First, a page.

"This work is unlike any other, in its range of rich, conjuring imagery and its dexterity, its smart voice. Carroll-Hackett doesn’t spare us—but doesn’t save us—she draws a blueprint of power and class with her unflinching pivot: matter-of-fact and tender." —Jan Beatty

Posts tagged ‘Press 53’

Monday Must Read! Bully Love by Patricia Murphy

A Must Read by a fabulous poet, Trish Murphy, founder of one of my favorite litmags, Superstition Review ❤ Get this one, y’all. For real. 

Patricia Colleen Murphy is a principal lecturer at Arizona State University, where she founded the literary magazine Superstition Review. She is also an alumna of the Department of English’s creative writing program, having graduated with her Master of Fine Arts in 1996.

Bully Love

Purchase Bully Love here! 

Bully Love, Patricia Colleen Murphy’s second book, won the 2019 Press 53 Award for Poetry, selected by Poetry Series Editor Tom Lombardo.

Bully Love follows the poet from Ohio to Arizona, from cows and cornfields to the Sonoran Desert, from youth to middle age, from daughter to orphan, from child to childfree, from loneliness to love. As the poet leaves a broken home to build a new life for herself, she struggles to adapt to a land teaming with dangers. Against a searing sunny backdrop, the poems describe how she makes peace with an inhospitable life and landscape as she overcomes hardships such as madness, death, depression, fear, anger, loneliness, heat, and hills. She ultimately finds beauty in the desert Edward Abbey called, “not the most suitable of environments for human habitation.” The poems in Bully Love examine the long-term effects of displacement: a mother displaced from her home by mental illness, a women displaced from the Midwest to the Southwest, a girl scout camp displaced by a Uranium processing plant, desert wildlife displaced by urban sprawl and mining, wilderness displaced by careless tourists, ranches displaced by freeways, solitude displaced by companionship, fear displaced by joy. The collection examines how humans form relationships with both landscapes and lovers, all through the eyes of a woman who leaves a forlorn home, suffers relentless loss, and falls in love in and with one of the world’s harshest ecosystems.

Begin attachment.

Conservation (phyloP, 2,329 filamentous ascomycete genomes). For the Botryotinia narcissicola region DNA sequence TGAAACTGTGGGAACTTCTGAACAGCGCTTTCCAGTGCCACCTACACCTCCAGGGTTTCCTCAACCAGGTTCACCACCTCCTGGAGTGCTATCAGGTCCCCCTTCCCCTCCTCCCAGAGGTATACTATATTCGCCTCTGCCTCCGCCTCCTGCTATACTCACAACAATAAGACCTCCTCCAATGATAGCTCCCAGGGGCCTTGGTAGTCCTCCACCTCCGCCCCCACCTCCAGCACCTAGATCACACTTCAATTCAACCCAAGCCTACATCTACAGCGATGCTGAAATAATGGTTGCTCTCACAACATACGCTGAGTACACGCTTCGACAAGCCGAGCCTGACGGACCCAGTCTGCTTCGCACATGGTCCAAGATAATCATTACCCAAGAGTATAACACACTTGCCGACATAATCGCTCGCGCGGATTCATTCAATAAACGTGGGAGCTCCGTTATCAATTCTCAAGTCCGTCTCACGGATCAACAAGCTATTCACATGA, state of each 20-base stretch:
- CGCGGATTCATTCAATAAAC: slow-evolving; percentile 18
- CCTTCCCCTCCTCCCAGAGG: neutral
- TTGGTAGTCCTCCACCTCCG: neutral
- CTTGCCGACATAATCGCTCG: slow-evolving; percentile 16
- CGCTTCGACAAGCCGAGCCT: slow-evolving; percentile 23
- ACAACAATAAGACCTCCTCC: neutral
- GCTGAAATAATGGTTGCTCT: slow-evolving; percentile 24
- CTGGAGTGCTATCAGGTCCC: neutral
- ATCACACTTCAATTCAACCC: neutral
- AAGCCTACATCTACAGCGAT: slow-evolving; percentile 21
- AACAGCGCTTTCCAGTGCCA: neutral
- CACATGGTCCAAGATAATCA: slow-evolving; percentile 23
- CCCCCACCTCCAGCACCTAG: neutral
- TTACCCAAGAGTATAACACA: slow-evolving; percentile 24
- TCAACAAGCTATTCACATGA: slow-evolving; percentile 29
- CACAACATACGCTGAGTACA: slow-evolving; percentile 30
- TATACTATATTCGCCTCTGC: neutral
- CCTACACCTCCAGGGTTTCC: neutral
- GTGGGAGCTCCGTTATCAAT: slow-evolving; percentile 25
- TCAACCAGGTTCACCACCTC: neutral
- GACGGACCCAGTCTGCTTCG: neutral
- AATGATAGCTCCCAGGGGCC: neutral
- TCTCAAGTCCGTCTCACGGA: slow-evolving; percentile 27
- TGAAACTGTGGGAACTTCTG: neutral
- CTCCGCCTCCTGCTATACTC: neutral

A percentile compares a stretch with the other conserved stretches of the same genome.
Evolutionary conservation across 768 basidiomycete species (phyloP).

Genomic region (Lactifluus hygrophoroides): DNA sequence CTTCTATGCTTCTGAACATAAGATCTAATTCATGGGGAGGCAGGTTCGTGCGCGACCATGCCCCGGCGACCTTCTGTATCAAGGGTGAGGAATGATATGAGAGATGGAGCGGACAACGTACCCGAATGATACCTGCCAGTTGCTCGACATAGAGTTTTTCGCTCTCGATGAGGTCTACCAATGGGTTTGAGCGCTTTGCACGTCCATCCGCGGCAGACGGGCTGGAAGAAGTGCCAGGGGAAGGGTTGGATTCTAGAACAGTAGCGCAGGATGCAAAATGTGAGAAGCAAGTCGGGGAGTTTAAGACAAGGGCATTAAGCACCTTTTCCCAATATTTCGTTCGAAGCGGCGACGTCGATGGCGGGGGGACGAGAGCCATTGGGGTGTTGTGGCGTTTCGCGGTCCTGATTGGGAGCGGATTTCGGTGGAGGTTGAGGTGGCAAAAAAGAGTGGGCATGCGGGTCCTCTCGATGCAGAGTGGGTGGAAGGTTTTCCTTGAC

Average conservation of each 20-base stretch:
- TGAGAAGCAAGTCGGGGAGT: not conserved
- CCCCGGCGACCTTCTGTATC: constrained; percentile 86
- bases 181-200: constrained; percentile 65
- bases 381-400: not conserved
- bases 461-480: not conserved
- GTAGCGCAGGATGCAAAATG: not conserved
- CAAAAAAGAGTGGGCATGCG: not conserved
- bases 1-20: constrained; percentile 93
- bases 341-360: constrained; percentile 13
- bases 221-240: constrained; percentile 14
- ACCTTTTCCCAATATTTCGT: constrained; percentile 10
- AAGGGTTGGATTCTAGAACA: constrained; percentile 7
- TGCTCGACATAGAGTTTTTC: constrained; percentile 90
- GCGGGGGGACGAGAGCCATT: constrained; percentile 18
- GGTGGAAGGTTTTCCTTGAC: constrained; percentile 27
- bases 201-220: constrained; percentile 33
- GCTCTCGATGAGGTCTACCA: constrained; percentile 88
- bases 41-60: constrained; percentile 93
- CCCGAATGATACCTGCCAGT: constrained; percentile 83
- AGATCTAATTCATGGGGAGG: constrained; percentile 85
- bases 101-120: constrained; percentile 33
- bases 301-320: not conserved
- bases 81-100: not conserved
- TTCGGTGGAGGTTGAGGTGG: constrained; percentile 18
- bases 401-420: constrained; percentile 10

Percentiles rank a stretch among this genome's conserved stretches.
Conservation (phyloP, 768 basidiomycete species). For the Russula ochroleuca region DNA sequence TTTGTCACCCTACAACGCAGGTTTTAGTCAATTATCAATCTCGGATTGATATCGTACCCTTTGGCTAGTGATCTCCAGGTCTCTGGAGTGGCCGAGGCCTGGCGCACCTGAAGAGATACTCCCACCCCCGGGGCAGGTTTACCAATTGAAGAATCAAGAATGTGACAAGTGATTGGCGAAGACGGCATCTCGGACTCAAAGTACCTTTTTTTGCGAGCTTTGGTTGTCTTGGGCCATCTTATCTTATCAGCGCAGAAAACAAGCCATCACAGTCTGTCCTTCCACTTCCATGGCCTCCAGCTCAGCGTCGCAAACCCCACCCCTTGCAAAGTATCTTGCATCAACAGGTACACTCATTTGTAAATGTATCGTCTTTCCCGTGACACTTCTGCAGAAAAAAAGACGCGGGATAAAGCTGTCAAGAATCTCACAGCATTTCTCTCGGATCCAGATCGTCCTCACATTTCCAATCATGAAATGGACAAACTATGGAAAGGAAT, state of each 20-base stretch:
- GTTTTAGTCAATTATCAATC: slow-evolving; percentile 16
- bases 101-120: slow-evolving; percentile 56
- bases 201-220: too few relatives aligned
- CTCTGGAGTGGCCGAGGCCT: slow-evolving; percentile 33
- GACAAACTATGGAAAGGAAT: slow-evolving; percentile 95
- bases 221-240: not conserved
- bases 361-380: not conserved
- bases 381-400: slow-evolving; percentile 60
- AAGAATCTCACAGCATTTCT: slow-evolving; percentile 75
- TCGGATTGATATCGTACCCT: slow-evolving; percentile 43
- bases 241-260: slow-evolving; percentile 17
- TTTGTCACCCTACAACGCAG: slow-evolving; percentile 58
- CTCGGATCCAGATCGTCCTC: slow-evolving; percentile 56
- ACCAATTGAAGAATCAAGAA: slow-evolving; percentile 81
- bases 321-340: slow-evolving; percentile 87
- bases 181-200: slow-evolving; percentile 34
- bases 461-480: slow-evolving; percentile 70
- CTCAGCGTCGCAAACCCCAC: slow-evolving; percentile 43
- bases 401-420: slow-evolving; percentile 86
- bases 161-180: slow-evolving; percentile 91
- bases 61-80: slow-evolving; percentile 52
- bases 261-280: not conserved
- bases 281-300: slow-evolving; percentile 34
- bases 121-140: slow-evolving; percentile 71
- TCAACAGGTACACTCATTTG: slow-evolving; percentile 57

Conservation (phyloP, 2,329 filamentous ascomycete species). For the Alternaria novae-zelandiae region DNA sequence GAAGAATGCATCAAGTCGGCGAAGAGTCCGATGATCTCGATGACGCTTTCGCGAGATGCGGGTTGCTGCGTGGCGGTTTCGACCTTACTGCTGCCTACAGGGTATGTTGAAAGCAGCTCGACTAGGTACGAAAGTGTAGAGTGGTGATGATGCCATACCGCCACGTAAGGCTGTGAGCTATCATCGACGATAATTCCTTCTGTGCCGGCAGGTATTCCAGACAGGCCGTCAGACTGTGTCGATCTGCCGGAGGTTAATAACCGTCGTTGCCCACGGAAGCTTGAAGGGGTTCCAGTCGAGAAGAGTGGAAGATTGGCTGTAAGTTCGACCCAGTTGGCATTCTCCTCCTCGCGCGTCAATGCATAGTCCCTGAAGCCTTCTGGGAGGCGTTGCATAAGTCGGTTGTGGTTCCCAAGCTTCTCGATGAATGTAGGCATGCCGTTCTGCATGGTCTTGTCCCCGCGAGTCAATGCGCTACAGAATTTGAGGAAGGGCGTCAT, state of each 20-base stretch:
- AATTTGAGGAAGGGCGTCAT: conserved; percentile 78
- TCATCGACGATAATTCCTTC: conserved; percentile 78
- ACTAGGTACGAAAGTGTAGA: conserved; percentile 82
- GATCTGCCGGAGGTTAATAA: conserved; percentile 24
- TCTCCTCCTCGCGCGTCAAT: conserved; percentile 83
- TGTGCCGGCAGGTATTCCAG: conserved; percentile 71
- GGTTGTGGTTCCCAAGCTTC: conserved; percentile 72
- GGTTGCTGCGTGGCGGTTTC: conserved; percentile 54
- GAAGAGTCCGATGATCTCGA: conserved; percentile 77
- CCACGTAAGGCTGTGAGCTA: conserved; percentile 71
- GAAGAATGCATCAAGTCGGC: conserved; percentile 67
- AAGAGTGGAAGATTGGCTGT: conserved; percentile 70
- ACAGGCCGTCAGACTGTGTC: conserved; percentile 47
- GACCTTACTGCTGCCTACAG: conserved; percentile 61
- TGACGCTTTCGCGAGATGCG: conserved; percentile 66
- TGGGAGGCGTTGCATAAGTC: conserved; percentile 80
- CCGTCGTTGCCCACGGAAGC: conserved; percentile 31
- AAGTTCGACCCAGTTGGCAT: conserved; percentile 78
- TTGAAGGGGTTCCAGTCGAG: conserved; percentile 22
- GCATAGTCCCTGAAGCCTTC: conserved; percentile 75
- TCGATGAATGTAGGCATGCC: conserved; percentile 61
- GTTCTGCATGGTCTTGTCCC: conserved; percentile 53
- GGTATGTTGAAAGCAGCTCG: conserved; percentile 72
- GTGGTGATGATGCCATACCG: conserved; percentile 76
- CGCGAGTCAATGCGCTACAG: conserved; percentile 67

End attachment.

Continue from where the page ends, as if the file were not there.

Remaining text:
Praise for Bully Love

In this quietly fierce collection of poems, the dynamic between profound longing and clear-eyed testament is palpable everywhere. “And so I will live the rest of my life / just short of rapture,” suggests one poem, but the whole collection is mapped in that instant. And in this world, all things are complicit: the landscape–“From our windows windmills are obedient fan palms”–and the animals–“the Dean Martin of mourning doves”–themselves also necessary characters in these striking life-tellings. Bridging a young view of Ohio with an older eye toward Arizona, these poems search for, if not understanding, redemptive acceptance. –Alberto Rios, Chancellor of the Academy of American Poets and Arizona Poet Laureate